Tim reveres ‘great encourager’
Tim Barclay has been passionate about the holstein-friesian breed for all of his 50 years—a passion stemming from his maternal greatgrandfather and shared with past, present and emerging generations of the Barclay family.
It has forged a bond between uncles, aunts, cousins, grandparents, parents, siblings, nieces and nephews.
The annual round of A & P shows and other events provides fertile ground for family reunions. The rewards are there too.
Proof enough that the holsteins from Tim’s Okawa Stud, near Te Awamutu, match what the judges are looking for.
“We’ve been lucky enough to get pretty good results,” Tim says.
“We don’t always win, but we’re normally competitive.”
Tim’s grandfather, Merton Leslie—farmer, friesian breeder and a great mentor— helped shape Tim’s views of the world and what constituted a good milking cow.
“He was a great encourager. He never put you down, but he did challenge you, made you think.
He didn’t go along with the old-timers who would talk about the good ol’ times.
He’d say the old times were terrible, the good times are now, and tomorrow there will be an opportunity to improve.”
Sage advice for a positive thinker like young Tim Barclay.
As a boy of 13, Tim helped his mother, Barbara Weld, on the farm where she was sharemillking.
That turned into working for wages when he was 16 and later enabled him to rear his own holstein calves.
Over 30 years Tim went from contract milking to sharemilking, to buying into equity management before he and wife Jo bought their 74-hectare farm 14 years ago.
Tim milks 180 pedigree holsteins through a 16-a-side herringbone and has totalled 80,000 kilograms of milksolids over the last couple of seasons.
With an improved payout this year, he’s hoping to slide up to 90,000kg.
While not a supporter of the breeding worth (BW) index, Tim’s very clear on what a top milkproducing cow looks like.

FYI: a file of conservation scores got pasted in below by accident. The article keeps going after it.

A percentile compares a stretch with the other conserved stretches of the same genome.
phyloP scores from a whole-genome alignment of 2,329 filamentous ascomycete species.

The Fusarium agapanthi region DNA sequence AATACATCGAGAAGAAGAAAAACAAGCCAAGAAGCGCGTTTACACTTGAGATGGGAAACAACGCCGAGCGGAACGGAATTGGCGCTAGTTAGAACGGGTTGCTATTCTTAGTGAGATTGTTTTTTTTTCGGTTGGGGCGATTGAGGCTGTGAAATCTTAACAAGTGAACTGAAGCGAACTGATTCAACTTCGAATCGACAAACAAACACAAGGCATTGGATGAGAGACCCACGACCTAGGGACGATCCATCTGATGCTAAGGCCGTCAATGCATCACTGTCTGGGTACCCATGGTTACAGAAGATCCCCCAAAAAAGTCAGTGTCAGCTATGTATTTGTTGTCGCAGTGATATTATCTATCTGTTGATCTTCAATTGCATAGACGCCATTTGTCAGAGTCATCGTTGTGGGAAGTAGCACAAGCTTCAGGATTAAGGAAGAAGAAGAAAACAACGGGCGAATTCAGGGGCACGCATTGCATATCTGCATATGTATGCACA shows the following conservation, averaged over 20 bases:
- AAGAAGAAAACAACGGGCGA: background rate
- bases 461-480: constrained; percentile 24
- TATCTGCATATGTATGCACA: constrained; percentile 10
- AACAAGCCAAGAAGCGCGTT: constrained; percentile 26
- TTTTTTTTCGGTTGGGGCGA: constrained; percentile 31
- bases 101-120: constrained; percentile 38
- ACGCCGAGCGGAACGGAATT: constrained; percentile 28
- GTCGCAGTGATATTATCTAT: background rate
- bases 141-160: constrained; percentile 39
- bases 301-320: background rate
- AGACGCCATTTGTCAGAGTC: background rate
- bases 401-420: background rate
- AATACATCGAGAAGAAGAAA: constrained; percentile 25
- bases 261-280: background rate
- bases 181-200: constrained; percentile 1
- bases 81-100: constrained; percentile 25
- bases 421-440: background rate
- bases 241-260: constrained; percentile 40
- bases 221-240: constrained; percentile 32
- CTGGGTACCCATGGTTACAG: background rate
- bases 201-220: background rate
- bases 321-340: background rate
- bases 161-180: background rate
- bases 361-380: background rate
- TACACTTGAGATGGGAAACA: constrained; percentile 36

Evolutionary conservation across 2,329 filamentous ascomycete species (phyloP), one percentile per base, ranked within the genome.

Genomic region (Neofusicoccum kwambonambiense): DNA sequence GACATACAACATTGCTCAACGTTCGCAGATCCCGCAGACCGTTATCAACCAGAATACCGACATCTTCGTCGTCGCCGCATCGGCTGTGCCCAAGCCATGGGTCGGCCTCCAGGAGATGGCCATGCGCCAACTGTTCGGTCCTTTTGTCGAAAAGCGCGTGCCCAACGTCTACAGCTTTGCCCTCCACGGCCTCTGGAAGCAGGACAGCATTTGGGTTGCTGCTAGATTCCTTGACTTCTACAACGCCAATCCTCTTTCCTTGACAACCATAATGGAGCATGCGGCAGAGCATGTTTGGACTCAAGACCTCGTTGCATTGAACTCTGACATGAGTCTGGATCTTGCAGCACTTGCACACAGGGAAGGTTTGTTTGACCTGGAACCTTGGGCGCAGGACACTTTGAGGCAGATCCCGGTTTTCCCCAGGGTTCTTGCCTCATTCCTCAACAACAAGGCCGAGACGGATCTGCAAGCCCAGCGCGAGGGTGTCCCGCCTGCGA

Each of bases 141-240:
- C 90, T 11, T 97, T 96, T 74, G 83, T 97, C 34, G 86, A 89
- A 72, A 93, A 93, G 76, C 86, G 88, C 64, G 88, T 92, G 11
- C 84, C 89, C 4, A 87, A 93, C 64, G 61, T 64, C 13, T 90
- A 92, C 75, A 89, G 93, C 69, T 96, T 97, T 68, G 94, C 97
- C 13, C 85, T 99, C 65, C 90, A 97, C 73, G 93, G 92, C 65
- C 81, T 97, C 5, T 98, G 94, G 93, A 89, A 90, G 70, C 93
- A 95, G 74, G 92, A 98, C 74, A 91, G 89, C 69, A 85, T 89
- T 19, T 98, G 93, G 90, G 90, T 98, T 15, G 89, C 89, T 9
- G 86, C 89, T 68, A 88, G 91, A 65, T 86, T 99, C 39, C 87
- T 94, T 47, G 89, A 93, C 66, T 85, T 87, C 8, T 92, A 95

“I think there’s a misconception that show cows are not commercial cows—that the only use they have is for showing,” he says.
“But in our experience that is not the case. What we are finding is the cows that do well at the shows are also our best commercial cows.”
He cites the case of 14-year-old Okawa Legend Shelly, one of the farm’s top producers and winner of many show ribbons. “She’s just calved for the 11th time.
While her BW is extremely low, in her lifetime she has produced 7052kgMS.
“I think she’s a pretty profitable cow and made us a lot of money. We’ve also sold three of her daughters – two for $6000 each, the other for $5000.”
Tim makes the point that under the BW system Shelly would have been on the bobby-calf truck when she was born.
The Okawa Stud breeds for traits that will enable cows to produce a lot of milk for a long time, he says.
Their breeding objectives are strong legs and feet to walk long distances if need be, a wide chest so that they have space inside for a large heart and lungs, and big spring of ribs so that they can eat lots of grass.
Tim talks of the importance of the udders.
“The udder attachment, especially the rear udder, has to be very high and wide.
When the cow walks back to the shed to give milk, her udder is full. We want her to be carrying that milk as high as possible so that when she is walking, she is not kicking her udder.”
However, Tim accepts he doesn’t always get it right : “I get a lot of motivation from young people who are keen and interested in cows. I find it good listening to young farmers, bouncing ideas off them and improving on what we have.”
Perhaps that’s a legacy of his grandfather’s philosophy.